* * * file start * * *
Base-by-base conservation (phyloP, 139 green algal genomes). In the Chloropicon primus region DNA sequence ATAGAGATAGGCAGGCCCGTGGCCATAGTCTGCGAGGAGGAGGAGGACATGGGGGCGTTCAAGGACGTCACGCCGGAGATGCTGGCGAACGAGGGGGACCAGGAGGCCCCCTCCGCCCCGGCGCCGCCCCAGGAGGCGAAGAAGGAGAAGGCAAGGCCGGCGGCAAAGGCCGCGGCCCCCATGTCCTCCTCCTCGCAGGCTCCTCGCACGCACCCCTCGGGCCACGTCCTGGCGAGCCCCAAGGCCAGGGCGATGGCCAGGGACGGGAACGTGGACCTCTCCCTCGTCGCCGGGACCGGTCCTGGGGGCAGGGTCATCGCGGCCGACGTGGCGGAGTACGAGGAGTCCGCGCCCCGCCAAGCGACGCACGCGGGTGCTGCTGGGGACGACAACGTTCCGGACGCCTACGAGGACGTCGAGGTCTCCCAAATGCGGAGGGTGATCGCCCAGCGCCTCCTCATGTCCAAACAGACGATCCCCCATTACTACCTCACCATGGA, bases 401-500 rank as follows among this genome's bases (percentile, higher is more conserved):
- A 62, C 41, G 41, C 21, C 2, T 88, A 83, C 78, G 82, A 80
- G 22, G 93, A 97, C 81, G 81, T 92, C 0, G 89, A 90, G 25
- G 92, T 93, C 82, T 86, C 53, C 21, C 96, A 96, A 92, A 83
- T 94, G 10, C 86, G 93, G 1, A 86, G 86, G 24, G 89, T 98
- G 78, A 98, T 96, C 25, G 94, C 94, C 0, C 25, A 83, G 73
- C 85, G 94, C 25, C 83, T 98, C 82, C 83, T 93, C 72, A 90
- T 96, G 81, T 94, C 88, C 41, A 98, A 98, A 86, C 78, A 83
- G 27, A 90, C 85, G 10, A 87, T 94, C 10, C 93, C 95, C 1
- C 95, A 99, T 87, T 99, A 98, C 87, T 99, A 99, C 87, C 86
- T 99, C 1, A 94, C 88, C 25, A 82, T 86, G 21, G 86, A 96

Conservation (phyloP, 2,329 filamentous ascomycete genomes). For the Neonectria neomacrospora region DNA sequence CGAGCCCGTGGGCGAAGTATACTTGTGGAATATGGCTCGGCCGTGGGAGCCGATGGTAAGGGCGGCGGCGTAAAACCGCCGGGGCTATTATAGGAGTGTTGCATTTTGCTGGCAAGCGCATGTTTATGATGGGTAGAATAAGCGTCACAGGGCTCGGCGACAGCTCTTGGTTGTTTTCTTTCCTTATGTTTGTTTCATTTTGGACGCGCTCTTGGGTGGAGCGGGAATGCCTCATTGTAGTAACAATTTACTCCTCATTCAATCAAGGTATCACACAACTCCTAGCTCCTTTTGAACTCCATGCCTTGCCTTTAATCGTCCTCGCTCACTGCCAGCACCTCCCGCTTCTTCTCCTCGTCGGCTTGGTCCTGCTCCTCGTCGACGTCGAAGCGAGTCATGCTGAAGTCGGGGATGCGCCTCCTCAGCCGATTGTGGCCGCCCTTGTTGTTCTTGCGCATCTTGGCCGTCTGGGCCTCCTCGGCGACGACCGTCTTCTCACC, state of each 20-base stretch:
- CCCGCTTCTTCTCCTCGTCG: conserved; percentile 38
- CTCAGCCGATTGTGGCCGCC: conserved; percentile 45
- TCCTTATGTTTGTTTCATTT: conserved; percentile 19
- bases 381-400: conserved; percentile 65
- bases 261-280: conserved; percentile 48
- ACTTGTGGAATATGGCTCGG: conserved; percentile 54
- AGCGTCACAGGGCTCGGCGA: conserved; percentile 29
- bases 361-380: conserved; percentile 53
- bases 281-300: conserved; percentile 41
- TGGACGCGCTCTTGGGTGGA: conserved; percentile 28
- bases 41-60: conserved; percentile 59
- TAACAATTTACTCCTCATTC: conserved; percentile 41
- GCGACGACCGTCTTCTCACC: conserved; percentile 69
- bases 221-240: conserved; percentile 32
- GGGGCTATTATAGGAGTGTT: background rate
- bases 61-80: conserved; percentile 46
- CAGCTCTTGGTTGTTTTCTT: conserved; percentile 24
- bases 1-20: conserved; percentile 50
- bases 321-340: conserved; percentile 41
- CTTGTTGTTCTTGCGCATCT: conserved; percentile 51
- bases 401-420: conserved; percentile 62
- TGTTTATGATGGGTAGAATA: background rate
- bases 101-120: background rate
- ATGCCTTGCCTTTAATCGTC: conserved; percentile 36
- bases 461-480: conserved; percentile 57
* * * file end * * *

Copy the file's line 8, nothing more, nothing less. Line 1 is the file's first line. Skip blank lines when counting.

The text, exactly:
- T 96, G 81, T 94, C 88, C 41, A 98, A 98, A 86, C 78, A 83